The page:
Maxine Betteridge-Moes | August 5, 2019
In many places across Africa, women are regarded as second to their husbands and fathers. But on Radio Ouaké, women are portrayed as leaders. The station broadcasts from western Benin and airs a program called Leadership féminin (Women in leadership) that shows women in leadership roles and discusses the work of rural women. The goal of the program is to teach listeners that women and men are equal and deserve equal rights.
The production team is made up of journalists Clément Sodji and Jocelyne Hessou, technician Arouna Soumanou, and station director Madjid Tchaleji. To reach as many people as possible in the local community, the program is broadcast in three languages: Lokpa, Foodo, and Fulfide. It airs twice a week: Wednesdays at 8 p.m. and Saturdays at 11 a.m.
To choose a topic each week, the team consults national and international news, as well as local stories from field visits. The team tries to identify stories about inspirational women. For example, last year, the station aired an episode about decision-making. The program featured discussions about the unequal distribution of power between men and women and women’s lack of autonomy in decision-making in the community.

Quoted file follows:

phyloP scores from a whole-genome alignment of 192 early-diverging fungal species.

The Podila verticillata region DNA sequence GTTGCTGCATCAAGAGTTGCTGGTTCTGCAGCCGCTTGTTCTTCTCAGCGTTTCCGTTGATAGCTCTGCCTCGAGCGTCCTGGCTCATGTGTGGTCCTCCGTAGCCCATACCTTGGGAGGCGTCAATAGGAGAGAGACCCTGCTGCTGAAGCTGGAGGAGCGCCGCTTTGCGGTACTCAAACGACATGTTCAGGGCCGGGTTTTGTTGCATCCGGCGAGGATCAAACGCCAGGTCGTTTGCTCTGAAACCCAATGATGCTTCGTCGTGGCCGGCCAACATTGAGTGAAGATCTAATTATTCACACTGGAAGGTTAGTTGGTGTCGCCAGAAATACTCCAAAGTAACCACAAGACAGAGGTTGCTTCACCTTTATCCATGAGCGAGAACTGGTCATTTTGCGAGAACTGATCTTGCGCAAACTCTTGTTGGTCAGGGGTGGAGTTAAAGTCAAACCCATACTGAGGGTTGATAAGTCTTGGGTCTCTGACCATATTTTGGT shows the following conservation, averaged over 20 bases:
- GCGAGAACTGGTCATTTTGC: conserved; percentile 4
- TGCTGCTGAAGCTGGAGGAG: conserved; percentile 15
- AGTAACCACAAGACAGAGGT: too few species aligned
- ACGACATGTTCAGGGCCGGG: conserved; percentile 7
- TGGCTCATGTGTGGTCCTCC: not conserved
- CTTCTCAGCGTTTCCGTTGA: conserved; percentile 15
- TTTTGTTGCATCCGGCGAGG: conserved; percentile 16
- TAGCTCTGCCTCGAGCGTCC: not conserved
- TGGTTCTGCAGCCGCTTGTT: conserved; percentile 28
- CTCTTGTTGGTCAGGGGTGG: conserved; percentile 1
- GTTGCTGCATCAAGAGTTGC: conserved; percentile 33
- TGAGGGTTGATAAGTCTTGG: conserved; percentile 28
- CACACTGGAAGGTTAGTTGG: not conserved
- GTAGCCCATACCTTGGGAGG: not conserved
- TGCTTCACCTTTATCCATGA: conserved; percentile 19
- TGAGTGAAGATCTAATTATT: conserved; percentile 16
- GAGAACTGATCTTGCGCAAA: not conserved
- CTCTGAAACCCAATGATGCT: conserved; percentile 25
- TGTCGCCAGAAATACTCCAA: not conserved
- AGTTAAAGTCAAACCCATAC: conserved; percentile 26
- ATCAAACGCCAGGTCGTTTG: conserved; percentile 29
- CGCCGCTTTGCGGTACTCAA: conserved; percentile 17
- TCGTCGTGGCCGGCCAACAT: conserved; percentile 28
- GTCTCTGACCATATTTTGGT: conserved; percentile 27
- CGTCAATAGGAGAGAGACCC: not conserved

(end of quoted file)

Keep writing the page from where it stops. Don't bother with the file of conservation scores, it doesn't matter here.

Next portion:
Leadership féminin is a platform to raise a variety of social issues, including gender-based violence and marital conflict, as well as an opportunity to share income-generating possibilities and to discuss persistent inequalities between women and men. In the 27-minute program, the production team tackles important subjects at the local level and has acquired a loyal following. Women’s voices are woven throughout the program, including rural women, gender experts, journalists, and local leaders.
It hasn’t been easy to get women to discuss sensitive topics. For security reasons, many women don’t want to talk about issues like gender-based violence, as their name or voice may be recognized by community members, including their husbands. It can also be difficult to interview resource people about sensitive topics. But consulting resource people on such topics is important. They can offer advice on what terms to use when talking about various issues, the best ways to address myths and misconceptions, and recommend resources to listeners.
When discussing violence against women in a recent episode, the broadcasters mentioned how laws in Benin protect women from abuse—and how they fall short. The program also discussed the issue of women who choose to leave unhappy marriages or abusive relationships and what they can do about their land and crops.
Women are encouraged to add their voices to the discussion by calling in to the program or participating in field interviews and focus group discussions. The program features a variety of formats, including vox pops, studio interviews, field interviews, and local music.
At the end of every episode, the hosts sign off with the slogan: “Radio Ouaké, always by your side.”
Farm Radio International congratulates the team at Radio Ouaké for their hard work, which was recognized when the station was named a runner-up for the Liz Hughes Award for Her Farm Radio.